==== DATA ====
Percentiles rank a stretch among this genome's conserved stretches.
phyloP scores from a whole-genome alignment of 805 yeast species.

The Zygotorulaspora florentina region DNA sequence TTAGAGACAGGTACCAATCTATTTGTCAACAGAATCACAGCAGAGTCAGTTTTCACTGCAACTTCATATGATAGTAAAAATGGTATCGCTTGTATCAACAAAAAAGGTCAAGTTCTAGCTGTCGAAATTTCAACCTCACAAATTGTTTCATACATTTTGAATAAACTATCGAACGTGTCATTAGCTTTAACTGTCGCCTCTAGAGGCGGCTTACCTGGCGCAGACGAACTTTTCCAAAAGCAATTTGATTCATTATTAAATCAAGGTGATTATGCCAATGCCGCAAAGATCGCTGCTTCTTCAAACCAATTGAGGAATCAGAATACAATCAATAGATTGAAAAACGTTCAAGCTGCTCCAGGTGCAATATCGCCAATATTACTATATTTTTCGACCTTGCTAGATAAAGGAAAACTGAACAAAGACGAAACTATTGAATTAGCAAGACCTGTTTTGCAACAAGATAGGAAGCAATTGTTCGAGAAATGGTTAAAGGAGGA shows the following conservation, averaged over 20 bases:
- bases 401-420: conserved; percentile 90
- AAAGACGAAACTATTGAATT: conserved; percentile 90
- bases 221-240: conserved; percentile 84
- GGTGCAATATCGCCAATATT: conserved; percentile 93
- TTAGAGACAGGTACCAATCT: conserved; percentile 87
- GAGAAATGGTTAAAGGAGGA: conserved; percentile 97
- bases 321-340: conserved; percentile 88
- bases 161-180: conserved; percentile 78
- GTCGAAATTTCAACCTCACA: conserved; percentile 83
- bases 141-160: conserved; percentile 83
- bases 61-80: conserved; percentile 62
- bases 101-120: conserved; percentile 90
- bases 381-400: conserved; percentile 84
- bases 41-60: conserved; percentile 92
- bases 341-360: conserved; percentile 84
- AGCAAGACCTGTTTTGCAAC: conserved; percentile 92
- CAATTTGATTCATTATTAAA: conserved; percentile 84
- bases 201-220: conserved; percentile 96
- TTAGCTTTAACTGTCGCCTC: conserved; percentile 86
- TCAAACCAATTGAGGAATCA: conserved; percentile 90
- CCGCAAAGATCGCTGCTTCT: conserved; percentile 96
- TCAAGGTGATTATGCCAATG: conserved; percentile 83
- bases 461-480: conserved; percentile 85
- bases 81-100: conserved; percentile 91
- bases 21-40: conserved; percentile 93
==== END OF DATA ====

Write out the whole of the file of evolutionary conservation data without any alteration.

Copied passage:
Percentiles rank a stretch among this genome's conserved stretches.
phyloP scores from a whole-genome alignment of 805 yeast species.

The Zygotorulaspora florentina region DNA sequence TTAGAGACAGGTACCAATCTATTTGTCAACAGAATCACAGCAGAGTCAGTTTTCACTGCAACTTCATATGATAGTAAAAATGGTATCGCTTGTATCAACAAAAAAGGTCAAGTTCTAGCTGTCGAAATTTCAACCTCACAAATTGTTTCATACATTTTGAATAAACTATCGAACGTGTCATTAGCTTTAACTGTCGCCTCTAGAGGCGGCTTACCTGGCGCAGACGAACTTTTCCAAAAGCAATTTGATTCATTATTAAATCAAGGTGATTATGCCAATGCCGCAAAGATCGCTGCTTCTTCAAACCAATTGAGGAATCAGAATACAATCAATAGATTGAAAAACGTTCAAGCTGCTCCAGGTGCAATATCGCCAATATTACTATATTTTTCGACCTTGCTAGATAAAGGAAAACTGAACAAAGACGAAACTATTGAATTAGCAAGACCTGTTTTGCAACAAGATAGGAAGCAATTGTTCGAGAAATGGTTAAAGGAGGA shows the following conservation, averaged over 20 bases:
- bases 401-420: conserved; percentile 90
- AAAGACGAAACTATTGAATT: conserved; percentile 90
- bases 221-240: conserved; percentile 84
- GGTGCAATATCGCCAATATT: conserved; percentile 93
- TTAGAGACAGGTACCAATCT: conserved; percentile 87
- GAGAAATGGTTAAAGGAGGA: conserved; percentile 97
- bases 321-340: conserved; percentile 88
- bases 161-180: conserved; percentile 78
- GTCGAAATTTCAACCTCACA: conserved; percentile 83
- bases 141-160: conserved; percentile 83
- bases 61-80: conserved; percentile 62
- bases 101-120: conserved; percentile 90
- bases 381-400: conserved; percentile 84
- bases 41-60: conserved; percentile 92
- bases 341-360: conserved; percentile 84
- AGCAAGACCTGTTTTGCAAC: conserved; percentile 92
- CAATTTGATTCATTATTAAA: conserved; percentile 84
- bases 201-220: conserved; percentile 96
- TTAGCTTTAACTGTCGCCTC: conserved; percentile 86
- TCAAACCAATTGAGGAATCA: conserved; percentile 90
- CCGCAAAGATCGCTGCTTCT: conserved; percentile 96
- TCAAGGTGATTATGCCAATG: conserved; percentile 83
- bases 461-480: conserved; percentile 85
- bases 81-100: conserved; percentile 91
- bases 21-40: conserved; percentile 93